He described his mother as “condescending” to him and said his father “didn’t care. He’s a guy who lives in my house and eats all my food.”

He also talked about hearing an occasional “tone” in his head that affects his thinking.

“I figured it’s 13 kilohertz, just a high-pitched, constant tone,” he said, adding that it was present around the time of the slaying as well.

He said he concocted the plan while in his room, went to the dining room of the home about 1:30 a.m. to get his Ka-Bar knife — which he used for gutting animals while hunting — and then went into the bedroom where his parents were sleeping.


His mother woke up — he said she didn’t see the knife in his hand — and accompanied him to his room. Balcer said he “felt affection” for his mother when she hugged him, but then he stabbed her and “I don’t know why I did what I did there.”

He said he really couldn’t remember what happened until he found himself standing with knife in hand over his father’s dead body.

“I just realized I just straight up murdered both of my parents there,” Balcer said. He told the detectives, “I know I should be having some sort of guilt or remorse, but honestly, at (the) moment I just don’t feel much of anything.”

Balcer said that when the adrenaline wore off later, he felt sick to his stomach.


Assistant Attorney General Robert “Bud” Ellis first offered into evidence a recording of a 911 call by Balcer, saying the killings were committed “in a very heinous manner.”


After telling the dispatcher what happened, Balcer says he’s sure both parents are dead.

“There’s no helping them,” he says.

Ryan Frost, who was police chief in Winthrop at the time and is now town manager, said Balcer’s demeanor was “matter-of-fact” when Frost arrived at the home.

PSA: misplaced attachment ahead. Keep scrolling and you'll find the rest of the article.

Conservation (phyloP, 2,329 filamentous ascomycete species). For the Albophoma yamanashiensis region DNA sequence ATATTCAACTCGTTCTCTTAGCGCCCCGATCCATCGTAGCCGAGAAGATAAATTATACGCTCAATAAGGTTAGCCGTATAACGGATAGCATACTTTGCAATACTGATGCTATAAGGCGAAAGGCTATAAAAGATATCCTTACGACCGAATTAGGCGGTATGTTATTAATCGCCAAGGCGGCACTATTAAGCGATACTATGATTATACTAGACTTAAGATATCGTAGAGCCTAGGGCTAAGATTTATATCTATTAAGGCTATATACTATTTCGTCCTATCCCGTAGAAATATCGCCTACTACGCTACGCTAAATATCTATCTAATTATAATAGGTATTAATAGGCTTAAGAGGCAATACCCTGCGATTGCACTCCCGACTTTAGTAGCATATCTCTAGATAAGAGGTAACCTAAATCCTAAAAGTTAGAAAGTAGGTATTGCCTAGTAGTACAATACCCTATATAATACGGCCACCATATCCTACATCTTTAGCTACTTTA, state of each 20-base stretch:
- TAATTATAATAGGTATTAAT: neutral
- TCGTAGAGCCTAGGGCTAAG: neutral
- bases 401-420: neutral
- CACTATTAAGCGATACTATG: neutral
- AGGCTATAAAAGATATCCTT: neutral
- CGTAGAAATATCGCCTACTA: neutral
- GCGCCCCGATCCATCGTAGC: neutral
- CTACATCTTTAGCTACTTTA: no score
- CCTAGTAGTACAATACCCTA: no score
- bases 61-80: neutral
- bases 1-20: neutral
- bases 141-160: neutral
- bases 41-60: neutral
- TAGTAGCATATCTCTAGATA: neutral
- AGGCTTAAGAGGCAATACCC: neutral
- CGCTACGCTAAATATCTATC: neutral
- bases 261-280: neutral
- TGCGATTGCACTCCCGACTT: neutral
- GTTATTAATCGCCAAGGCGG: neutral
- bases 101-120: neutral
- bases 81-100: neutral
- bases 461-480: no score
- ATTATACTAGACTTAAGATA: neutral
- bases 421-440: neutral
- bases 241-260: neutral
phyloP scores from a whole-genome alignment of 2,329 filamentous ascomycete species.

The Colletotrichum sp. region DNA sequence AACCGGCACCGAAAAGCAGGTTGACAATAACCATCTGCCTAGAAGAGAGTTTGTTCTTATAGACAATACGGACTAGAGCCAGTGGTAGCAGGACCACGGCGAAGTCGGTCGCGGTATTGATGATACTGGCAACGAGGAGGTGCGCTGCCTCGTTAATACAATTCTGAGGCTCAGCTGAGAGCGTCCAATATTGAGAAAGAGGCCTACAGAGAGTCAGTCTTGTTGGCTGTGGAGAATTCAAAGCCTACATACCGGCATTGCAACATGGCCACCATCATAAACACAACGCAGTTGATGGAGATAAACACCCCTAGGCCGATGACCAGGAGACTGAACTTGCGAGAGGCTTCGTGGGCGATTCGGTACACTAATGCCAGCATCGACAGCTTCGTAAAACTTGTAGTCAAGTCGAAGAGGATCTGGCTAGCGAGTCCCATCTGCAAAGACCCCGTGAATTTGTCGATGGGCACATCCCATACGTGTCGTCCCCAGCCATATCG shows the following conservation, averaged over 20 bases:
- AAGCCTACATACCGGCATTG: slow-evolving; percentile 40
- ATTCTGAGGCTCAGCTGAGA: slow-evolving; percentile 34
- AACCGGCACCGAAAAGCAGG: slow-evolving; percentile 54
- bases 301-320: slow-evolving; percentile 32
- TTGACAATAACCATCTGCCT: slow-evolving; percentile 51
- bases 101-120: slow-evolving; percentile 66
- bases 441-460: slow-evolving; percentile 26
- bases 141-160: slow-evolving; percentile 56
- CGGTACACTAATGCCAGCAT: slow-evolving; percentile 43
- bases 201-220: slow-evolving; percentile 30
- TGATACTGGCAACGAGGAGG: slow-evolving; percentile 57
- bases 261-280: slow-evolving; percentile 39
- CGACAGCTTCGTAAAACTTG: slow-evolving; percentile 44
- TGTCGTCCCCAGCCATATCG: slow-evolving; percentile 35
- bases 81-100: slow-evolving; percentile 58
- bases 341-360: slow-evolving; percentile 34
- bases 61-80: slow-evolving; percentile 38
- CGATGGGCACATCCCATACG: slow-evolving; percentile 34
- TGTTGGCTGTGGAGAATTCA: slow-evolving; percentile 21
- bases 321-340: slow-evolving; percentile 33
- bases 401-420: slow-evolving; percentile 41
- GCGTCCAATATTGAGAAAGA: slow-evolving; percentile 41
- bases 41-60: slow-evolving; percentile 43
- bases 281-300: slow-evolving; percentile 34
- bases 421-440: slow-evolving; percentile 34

Another Winthrop police Officer, Tyler Nadeau, who was one of the first officers to arrive and took Balcer into custody, described him as “just kind of shaking” and smiling.

Nadeau said the cruiser’s radio was on, and they could hear 911 calls from a number of homes on Pine Knoll Road where his brother Christopher Balcer, then 25, had sought refuge.

“My brother’s going to need help,” Balcer told Nadeau.


McKee did not question any of the state’s witnesses about what had happened at the scene. McKee said at the outset of the hearing that the defense would focus primarily on opposing “having this then-17-year-old treated in the adult system” rather than on the issue of probable cause.

By 2:45 p.m. Wednesday, Walker ruled that the state had provided enough evidence to show that the Balcers were dead and that there was probable cause to believe that their son, Andrew Balcer, “was the person who executed them, basically, in their homes.”

With that conclusion, the burden shifted to the defense to show why the teen should not be tried as an adult. McKee wants the charges against the teen kept in the juvenile justice system.

Baeder, the forensic psychologist, also weighed in on whether Balcer should remain in the juvenile justice system — where the focus is on rehabilitation — or in the adult criminal justice system.

“I am concerned that his risk to public safety may not be adequately addressed in the time left in the juvenile system,” Baeder said, noting that juveniles can be kept in that system only up to age 21.

When the hearing began, members of the news media were permitted to use electronics in the courtroom, something prohibited previously.


Balcer, wearing a long-sleeved white dress shirt and dark tie and trousers, with his shoulder-length, dark hair pulled back in a ponytail, listened quietly as Walker initially explained the court process.

However, after a lunch break, McKee told Walker that Balcer did not want to remain at court for the playing of the remainder of the three-hour interview recording or for Baeder’s testimony.

“He does wish to be here tomorrow morning,” McKee said.

Balcer answered several questions from the judge and indicated he understood that he had the right to be in court but opted against it. Balcer said that he had a transcript of the recordings and had read a copy of Baeder’s report.

At that point, he left.

Betty Adams — 621-5631

Twitter: @betadams